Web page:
For the period summarised in Exhibits 1 and 2, Low Volatility outperformed the S&P 500, but with lower risk. It’s therefore not surprising that an efficient frontier using Low Volatility as the risky asset dominates a frontier using the S&P 500. A 60/40 equity/bond allocation using Low Volatility experienced both lower risk and higher return than a 60/40 mix using the S&P 500.
Importantly, time-sensitive investors could use Low Volatility to improve their risk/return tradeoff. A 60/40 mix of the S&P 500 and bonds produced a total return of 8.3%, with a standard deviation of 8.8%. By using Low Volatility as the equity vehicle, the same return could have been achieved at a lower risk level (6.9%) and with a lower equity exposure (55%). Alternatively, using Low Volatility as the equity vehicle would have increased returns to 9.3% with the same risk level. Indeed, regardless of the starting point, shifting any part of an equity allocation from the S&P 500 to the S&P 500 Low Volatility Index would have resulted in both a reduction in overall risk and an increase in return.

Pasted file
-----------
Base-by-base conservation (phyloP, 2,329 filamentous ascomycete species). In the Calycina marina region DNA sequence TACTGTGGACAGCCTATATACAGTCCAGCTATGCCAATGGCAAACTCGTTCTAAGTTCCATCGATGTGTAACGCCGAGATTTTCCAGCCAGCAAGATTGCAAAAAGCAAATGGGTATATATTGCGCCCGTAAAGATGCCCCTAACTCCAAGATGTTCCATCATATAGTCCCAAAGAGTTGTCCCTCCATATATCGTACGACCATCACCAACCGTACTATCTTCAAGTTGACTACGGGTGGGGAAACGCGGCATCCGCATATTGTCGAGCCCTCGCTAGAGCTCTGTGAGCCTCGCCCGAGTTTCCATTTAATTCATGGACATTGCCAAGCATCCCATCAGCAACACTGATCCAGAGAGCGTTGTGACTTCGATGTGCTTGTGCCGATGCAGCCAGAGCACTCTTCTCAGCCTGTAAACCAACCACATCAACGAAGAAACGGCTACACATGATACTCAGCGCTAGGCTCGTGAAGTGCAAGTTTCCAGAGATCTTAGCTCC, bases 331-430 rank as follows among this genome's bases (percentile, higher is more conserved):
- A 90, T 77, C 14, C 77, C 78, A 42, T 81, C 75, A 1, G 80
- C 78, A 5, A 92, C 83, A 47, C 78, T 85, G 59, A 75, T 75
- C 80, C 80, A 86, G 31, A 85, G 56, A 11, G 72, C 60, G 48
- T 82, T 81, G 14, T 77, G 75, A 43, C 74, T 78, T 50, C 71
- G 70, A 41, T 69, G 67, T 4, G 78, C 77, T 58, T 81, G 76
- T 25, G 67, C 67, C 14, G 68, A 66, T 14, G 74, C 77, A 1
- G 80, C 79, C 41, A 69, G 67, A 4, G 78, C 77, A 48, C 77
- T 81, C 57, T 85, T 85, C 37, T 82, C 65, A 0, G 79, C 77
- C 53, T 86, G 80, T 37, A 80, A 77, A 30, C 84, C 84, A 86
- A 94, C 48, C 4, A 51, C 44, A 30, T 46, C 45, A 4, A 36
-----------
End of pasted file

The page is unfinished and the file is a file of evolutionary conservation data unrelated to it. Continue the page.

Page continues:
What is true of Low Volatility is also true of other defensive factors. Time-sensitive investors should consider the record of defensive factor indices in mitigating short-term declines while retaining the long-run benefits of equity exposure.